The Cabinet is likely to approve relevant changes to the three-year-old Insolvency and Bankruptcy Code at the earliest. This will bring much-needed confidence to buyers of distressed assets, acquirers who were otherwise wary about the over-reach of the investigative authorities. Amendments to the IBC, which came into effect in December 2016, will require eventual parliamentary approval.
Worries stem from BPSL case, where ED attached assets of the company after it was taken over by JSW Steel.
Liquidity remains a worry for the NBFC sector; loan sanctions fall 34% in September quarter.
Lenders are reluctant to give fresh loans to the company hit by allegations of corporate governance violations and fraud. They are nervous about the way the cash flows are managed and want to monitor the daily expenses, and hence all expenditures will be approved through Belgium-headquartered auditing firm BDO.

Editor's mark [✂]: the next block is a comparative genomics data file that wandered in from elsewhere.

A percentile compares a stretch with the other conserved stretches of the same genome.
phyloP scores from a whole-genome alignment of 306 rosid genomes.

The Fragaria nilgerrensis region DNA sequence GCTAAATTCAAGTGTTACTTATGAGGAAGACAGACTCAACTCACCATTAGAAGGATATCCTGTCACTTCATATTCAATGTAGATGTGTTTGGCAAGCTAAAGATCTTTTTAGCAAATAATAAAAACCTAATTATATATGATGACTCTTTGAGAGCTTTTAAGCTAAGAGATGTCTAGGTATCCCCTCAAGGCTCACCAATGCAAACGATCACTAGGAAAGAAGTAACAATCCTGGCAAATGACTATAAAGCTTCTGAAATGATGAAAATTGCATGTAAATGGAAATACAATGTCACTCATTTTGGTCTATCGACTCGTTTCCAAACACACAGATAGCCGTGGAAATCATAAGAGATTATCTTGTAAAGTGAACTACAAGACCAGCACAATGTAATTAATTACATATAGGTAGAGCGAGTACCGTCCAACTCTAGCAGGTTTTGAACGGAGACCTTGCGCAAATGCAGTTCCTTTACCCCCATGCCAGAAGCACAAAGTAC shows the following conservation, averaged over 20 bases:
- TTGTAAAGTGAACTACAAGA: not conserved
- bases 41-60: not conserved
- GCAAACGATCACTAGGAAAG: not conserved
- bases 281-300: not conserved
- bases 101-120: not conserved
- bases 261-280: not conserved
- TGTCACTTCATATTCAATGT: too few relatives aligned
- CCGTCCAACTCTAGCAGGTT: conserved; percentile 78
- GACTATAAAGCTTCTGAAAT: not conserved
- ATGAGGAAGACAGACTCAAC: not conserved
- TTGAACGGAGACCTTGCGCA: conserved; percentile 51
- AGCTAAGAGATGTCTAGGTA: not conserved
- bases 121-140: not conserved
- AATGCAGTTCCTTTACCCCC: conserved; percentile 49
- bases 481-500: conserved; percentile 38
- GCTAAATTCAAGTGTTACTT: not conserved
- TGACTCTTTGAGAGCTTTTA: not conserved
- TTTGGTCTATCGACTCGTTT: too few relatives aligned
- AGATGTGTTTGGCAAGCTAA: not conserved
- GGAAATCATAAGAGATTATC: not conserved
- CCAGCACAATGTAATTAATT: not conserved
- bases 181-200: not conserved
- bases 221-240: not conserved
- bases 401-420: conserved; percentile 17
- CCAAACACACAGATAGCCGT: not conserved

The collapse of IL&FS froze the credit markets and the contagion spread.
For financial firms the appearance of stability is important as customer behaviour could change quickly.
Bawa had also allegedly transferred nearly Rs 1.14 crore from his account despite a court order restraining him and capping his withdrawals at Rs 2 lakh per month.
The central bank’s June 7 circular requires banks to put in place ICAs within a month of the review period.
India’s insolvency resolution framework has truly arrived after a tortuous journey of three years. Banks will finally be able to keep out unscrupulous promoters with the law establishing the primacy of financial lenders on asset proceeds.
These companies together hold a lot of cross-business opportunities for CSB.
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